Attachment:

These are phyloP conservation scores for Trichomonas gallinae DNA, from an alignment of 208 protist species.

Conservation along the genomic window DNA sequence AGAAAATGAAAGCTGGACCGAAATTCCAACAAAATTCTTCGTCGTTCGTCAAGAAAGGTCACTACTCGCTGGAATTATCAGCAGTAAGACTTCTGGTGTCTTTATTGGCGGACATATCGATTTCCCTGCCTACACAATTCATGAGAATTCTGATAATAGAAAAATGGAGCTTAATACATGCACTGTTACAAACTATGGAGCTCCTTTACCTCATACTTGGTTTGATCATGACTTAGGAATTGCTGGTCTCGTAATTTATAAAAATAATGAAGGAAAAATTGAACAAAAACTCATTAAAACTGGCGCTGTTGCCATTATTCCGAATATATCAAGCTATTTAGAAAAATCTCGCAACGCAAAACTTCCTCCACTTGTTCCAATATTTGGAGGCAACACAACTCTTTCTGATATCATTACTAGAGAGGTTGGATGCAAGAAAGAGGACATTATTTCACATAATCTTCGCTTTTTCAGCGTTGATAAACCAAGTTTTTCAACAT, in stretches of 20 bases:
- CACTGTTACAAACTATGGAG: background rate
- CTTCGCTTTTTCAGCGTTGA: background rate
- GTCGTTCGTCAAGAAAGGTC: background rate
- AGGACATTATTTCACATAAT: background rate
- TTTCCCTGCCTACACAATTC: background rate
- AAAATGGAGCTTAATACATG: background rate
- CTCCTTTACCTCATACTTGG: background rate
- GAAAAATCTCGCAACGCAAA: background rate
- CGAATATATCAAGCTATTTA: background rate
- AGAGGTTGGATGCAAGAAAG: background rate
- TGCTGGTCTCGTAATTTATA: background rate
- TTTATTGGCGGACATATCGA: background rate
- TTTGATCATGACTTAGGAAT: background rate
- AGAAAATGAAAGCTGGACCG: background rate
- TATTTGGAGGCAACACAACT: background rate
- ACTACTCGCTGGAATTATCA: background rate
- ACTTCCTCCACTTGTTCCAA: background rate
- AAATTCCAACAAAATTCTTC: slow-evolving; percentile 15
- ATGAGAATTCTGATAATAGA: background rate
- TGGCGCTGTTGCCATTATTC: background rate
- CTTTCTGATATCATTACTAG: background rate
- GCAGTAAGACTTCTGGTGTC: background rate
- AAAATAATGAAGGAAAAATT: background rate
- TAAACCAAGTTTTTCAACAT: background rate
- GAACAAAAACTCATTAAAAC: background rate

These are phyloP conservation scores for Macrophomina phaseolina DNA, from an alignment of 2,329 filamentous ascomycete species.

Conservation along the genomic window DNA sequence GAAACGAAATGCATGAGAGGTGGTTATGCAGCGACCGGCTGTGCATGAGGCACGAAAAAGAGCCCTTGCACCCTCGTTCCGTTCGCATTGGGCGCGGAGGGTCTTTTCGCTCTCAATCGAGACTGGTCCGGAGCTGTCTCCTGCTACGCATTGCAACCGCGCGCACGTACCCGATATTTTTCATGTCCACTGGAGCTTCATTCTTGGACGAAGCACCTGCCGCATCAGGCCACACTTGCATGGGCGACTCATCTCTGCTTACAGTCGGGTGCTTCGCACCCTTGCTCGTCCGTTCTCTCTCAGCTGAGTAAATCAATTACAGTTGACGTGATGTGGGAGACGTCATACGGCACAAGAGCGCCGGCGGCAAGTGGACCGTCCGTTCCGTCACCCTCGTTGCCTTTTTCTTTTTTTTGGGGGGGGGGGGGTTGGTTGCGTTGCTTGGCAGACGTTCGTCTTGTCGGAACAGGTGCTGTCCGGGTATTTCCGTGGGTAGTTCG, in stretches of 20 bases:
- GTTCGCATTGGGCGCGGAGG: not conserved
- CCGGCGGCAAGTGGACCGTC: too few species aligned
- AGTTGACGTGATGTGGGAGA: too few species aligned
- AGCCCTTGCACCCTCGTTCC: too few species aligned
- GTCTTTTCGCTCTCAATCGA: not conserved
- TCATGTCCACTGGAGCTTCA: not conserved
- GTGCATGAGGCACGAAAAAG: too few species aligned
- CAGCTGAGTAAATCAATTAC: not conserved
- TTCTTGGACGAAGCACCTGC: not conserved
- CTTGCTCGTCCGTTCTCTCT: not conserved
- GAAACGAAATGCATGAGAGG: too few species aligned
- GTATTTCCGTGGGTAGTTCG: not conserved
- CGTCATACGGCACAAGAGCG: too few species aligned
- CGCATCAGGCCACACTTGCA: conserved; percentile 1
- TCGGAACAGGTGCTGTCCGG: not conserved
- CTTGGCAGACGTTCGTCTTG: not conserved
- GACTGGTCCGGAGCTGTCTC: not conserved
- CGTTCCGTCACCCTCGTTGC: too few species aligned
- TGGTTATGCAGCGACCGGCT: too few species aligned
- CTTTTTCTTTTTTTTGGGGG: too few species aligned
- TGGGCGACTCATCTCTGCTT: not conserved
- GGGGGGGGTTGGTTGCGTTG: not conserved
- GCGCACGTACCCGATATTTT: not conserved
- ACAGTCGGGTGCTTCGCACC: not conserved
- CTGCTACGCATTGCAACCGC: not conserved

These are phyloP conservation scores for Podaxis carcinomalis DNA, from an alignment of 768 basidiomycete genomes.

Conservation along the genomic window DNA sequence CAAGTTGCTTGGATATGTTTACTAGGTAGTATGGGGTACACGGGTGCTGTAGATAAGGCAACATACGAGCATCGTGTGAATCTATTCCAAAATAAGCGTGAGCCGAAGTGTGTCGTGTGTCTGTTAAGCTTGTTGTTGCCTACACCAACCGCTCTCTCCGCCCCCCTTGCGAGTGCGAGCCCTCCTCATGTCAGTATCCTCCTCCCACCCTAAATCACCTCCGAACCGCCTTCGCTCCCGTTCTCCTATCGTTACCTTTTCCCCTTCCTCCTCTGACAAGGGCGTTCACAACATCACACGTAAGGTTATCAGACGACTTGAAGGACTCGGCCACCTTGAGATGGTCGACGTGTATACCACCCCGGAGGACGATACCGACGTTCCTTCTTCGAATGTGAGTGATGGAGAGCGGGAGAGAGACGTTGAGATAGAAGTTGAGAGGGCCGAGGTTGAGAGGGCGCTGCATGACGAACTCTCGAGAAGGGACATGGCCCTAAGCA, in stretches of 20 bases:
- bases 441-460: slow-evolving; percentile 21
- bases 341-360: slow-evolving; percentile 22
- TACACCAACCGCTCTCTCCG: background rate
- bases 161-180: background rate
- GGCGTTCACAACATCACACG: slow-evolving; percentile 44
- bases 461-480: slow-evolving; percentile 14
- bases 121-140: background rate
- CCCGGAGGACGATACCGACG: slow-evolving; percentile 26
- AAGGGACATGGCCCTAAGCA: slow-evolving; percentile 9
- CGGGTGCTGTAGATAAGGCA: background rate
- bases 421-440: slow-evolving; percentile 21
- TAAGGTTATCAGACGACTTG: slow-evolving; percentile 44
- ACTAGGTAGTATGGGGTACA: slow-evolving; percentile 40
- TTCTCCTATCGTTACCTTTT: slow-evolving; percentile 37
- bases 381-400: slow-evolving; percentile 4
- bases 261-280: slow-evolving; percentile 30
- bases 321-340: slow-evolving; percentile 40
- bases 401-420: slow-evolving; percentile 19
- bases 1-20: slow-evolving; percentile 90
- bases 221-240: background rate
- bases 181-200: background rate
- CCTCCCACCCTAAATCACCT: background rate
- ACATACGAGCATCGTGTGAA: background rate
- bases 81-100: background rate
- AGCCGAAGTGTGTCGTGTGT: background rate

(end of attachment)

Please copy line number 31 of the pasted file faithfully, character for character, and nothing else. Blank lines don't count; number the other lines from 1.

- CCGGCGGCAAGTGGACCGTC: too few species aligned